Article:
Technology, staffing top topics when Fitchet visits 16 Acres
Date: 11/1/2010Nov. 1, 2010
By Debbie Gardner
Assistant Managing Editor
SPRINGFIELD -- Police Commissioner William Fitchet highlighted proposed technology upgrades, ongoing community outreach and concerns about police staffing during his annual visit with the 16 Acres Civic Association on Oct. 19.
He also made reference to the recent revelation that Springfield had been victimized by a serial killer, plagued by illegal dumping and dogged by the story of police brutality in reference to the case against former police officer Jeffery Asher.
"You don't get a serial killer as prolific as this killer," Fitchet said of Alfred Gaynor. "We think we cleaned up eight to 10 murders."
"Springfield, Mass. . can you believe that kind of serial killer?" he added.
Using the quality-of-life issue of illegal dumping, and the way cameras were recently employed to catch 11 illegal dumpers on Indian Orchard's Moxon Street, Fitchet made a case for utilizing technology to step up policing as part of the city's overall four-year plan.
"My vision for the four-year plan was to expand technology to help the police do their job," Fitchet said, adding that once purchased, any new technology becomes a static cost to the city and the department.
He spoke specifically about increasing the use of a listening device technology called Shot Finder, which is installed in heavy crime areas in groups of three, allowing the police to triangulate on the sound of gunfire.
"We can pin down the spot within 10 feet," Fitchet said. He added that the device allows dispatchers to send out a call to a nearby unit in real time.
"The cruiser arrives before anyone calls 911," Fitchet said, adding it often allows officers to collect evidence before bystanders contaminate it.
"I want to expand that kind of technology. I thought if we could blanket the city, it would give the city a blanket of defense. You may not see officers all the time, but you know that they are listening," Fitchet said.
Pointing out how video cameras helped the London police investigate the terrorist bombing in their city, Fitchet advocated for more video cameras for Springfield as part of the four-year plan.
"Blanket them, as long as they are constitutionally accepted," Fitchet suggested. "We won't have them peeking in people's windows, but in public areas."
He added that the department has received $5 million in grant monies in the past six months specifically to upgrade their technology in the field.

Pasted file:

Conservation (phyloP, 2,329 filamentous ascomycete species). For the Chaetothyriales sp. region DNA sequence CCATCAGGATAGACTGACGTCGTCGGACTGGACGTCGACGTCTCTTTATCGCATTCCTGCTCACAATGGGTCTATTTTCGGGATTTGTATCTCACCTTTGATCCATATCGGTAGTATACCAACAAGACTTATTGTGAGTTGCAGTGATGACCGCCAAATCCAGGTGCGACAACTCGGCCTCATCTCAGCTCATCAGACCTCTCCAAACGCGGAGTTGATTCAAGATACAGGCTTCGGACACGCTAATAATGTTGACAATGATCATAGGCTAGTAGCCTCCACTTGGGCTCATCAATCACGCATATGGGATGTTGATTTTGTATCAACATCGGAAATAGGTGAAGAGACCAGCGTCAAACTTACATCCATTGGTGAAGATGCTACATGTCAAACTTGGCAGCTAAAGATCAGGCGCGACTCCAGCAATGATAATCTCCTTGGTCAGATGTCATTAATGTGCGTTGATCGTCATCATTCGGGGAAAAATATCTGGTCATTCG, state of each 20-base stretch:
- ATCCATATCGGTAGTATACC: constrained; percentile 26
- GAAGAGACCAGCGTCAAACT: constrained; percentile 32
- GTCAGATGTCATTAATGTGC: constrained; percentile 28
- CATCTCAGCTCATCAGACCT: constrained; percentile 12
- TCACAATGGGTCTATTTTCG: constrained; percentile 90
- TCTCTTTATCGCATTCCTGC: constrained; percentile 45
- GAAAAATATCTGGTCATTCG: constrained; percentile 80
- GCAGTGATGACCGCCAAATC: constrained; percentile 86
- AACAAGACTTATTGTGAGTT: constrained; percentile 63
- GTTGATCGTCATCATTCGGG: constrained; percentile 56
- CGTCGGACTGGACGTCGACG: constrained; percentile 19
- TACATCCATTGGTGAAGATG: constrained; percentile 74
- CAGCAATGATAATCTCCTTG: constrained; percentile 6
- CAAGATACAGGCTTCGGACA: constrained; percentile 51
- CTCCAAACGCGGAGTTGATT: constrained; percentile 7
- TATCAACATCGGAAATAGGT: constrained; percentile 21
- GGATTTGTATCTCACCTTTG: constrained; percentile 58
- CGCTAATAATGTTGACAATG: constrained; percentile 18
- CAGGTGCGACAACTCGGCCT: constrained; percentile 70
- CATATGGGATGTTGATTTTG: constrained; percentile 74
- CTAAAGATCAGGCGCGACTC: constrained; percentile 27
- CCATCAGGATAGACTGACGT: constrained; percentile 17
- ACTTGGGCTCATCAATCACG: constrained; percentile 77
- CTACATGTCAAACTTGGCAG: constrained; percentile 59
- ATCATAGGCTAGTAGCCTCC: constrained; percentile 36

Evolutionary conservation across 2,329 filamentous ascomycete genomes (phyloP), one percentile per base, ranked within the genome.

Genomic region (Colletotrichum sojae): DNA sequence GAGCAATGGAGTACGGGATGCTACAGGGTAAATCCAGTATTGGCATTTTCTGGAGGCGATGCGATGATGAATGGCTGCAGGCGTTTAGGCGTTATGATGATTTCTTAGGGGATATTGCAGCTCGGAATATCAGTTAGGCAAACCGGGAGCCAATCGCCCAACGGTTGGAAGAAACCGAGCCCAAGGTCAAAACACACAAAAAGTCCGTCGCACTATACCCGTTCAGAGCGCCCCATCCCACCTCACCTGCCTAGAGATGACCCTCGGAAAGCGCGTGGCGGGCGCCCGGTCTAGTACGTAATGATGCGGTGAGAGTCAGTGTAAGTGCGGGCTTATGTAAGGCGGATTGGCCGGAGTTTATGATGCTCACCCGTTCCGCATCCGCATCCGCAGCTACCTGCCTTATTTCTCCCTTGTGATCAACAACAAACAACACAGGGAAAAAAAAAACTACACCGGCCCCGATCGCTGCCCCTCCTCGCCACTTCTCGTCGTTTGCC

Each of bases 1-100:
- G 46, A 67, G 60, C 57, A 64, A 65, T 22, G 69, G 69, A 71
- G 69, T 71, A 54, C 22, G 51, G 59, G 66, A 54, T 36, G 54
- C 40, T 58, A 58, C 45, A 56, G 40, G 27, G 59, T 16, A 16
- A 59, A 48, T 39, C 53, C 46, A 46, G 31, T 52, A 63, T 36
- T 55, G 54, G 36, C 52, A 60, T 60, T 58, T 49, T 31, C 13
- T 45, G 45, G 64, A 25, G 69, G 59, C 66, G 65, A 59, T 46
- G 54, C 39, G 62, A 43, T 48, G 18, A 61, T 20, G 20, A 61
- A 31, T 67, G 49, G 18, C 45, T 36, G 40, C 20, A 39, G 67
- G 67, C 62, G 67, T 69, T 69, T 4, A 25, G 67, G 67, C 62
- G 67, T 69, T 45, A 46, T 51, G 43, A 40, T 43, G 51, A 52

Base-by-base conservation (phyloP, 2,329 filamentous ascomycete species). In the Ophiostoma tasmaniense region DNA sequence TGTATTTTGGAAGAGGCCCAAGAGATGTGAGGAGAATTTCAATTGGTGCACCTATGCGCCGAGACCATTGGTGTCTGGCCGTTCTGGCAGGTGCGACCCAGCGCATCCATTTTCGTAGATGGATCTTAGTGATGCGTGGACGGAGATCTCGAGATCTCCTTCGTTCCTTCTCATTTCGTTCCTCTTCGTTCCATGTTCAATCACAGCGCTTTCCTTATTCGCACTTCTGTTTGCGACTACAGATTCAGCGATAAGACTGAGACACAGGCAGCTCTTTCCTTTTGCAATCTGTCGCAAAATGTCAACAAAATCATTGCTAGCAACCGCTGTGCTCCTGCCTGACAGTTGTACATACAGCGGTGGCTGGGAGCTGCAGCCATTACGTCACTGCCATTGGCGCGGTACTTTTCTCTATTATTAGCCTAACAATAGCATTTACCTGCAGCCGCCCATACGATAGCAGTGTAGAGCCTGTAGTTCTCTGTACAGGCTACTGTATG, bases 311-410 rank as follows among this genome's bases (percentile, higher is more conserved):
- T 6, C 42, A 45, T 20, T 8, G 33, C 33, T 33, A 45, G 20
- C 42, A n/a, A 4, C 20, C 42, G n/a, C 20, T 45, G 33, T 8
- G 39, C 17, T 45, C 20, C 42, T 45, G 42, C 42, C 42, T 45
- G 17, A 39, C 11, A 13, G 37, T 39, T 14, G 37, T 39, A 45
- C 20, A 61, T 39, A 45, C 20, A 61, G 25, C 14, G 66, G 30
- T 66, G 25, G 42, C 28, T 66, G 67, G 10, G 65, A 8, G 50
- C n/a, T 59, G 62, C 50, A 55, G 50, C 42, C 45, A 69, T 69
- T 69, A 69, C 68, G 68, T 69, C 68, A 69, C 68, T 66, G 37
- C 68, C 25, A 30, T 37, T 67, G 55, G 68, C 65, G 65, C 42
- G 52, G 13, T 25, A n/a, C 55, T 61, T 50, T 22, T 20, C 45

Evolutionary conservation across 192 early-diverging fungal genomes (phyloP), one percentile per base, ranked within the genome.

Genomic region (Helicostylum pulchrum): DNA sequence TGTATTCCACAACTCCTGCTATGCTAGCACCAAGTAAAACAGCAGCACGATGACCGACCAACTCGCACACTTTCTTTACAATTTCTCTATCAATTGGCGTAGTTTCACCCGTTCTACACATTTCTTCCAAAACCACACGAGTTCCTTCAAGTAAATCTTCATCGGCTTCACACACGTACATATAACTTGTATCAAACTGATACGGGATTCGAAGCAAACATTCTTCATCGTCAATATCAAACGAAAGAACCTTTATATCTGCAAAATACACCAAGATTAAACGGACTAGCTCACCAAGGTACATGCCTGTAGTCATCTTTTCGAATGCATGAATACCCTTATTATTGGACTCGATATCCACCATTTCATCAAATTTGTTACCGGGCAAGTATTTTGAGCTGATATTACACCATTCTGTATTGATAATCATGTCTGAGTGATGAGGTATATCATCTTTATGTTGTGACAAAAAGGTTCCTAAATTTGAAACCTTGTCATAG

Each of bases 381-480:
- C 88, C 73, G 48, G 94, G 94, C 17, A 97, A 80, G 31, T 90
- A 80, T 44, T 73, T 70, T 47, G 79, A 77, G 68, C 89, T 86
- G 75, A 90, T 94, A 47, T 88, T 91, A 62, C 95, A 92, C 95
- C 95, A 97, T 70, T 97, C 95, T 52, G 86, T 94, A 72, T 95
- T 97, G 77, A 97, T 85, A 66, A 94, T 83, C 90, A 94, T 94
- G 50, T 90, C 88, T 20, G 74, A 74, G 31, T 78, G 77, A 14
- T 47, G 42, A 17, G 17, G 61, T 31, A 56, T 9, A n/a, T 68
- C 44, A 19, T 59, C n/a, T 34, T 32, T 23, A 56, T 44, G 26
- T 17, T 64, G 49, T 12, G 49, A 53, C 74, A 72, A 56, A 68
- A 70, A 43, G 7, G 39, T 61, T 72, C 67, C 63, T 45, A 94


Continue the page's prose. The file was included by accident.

"We want to expand the Shot finder and video camera use [with this money]," he said.
He also talked about other planned uses of technology within the city, such as the installation of traffic-monitoring cameras.
"It's a couple of years away, and it take a lot of money, but cameras are being put up to help control gridlock," he said, referring to the traffic jams he encounters daily on his trip from the 16 Acres neighborhood to the police station. "These cameras will feed to the DPW and a person manning the camera [feed] can change the sequence of the lights [to reduce backups]."
Fitchet said the department has also recently stepped up its community outreach through "Blue Night" deployments, with officers getting out of their patrol cars and going out to meet the public at stores and in shopping plazas.
"The best thing a community can do is get to know their officers and have them know you on a first-name basis when they see you walking down the street or out shopping," he said.
The "Blue Heat" deployment, an early-morning raid that targeted prostitution, and indirectly, the drugs that are often part of the prostitution trade, was an example of the department focusing on a quality-of-life issue for a city neighborhood.
"The Blue Night and Blue Heat deployments are meant to work hand-in-hand to show that [the police] are on the job, are working hard, and are approachable," Fitchet said.
Police staffing levels were another area Fitchet discussed, in particular how it affects public perception of the department and its responsiveness.
"In 2009, we had 181 more police officers than we have right now," he said. "We have 31 vacancies right now, and that inhibits our ability to respond efficiently."
He said the reduction in staffing necessitates the department prioritize calls, responding to the most life-threatening situations first.
"The city is 33 square miles and our mission hasn't changed, we still have to man the city 24/7," Fitchet said, adding that officers often meet with disgruntled citizens asking "what took you so long?" when responding to some of the quality of life calls.
He said the mayor recently OK'd funding to fill at least 25 of those open positions on the force and the department is hoping to start a new academy class by the end of the year.
When asked about the Jeffery Asher case and his retirement pension during the question-and-answer portion of the evening, Fitchet said that issue was out of his hands.
"Any public employee can apply for retirement, disability or regular retirement. I can't control it, the mayor can't control it, the DA can't control it," he said. "Three doctors [in Eastern Massachusetts] make the evaluation regarding a disability retirement."
Asked why it took so long for Asher's case to come to trial, Fitchet said it was delayed at the request of the DA.
"When he asks, we have to do so," Fitchet said.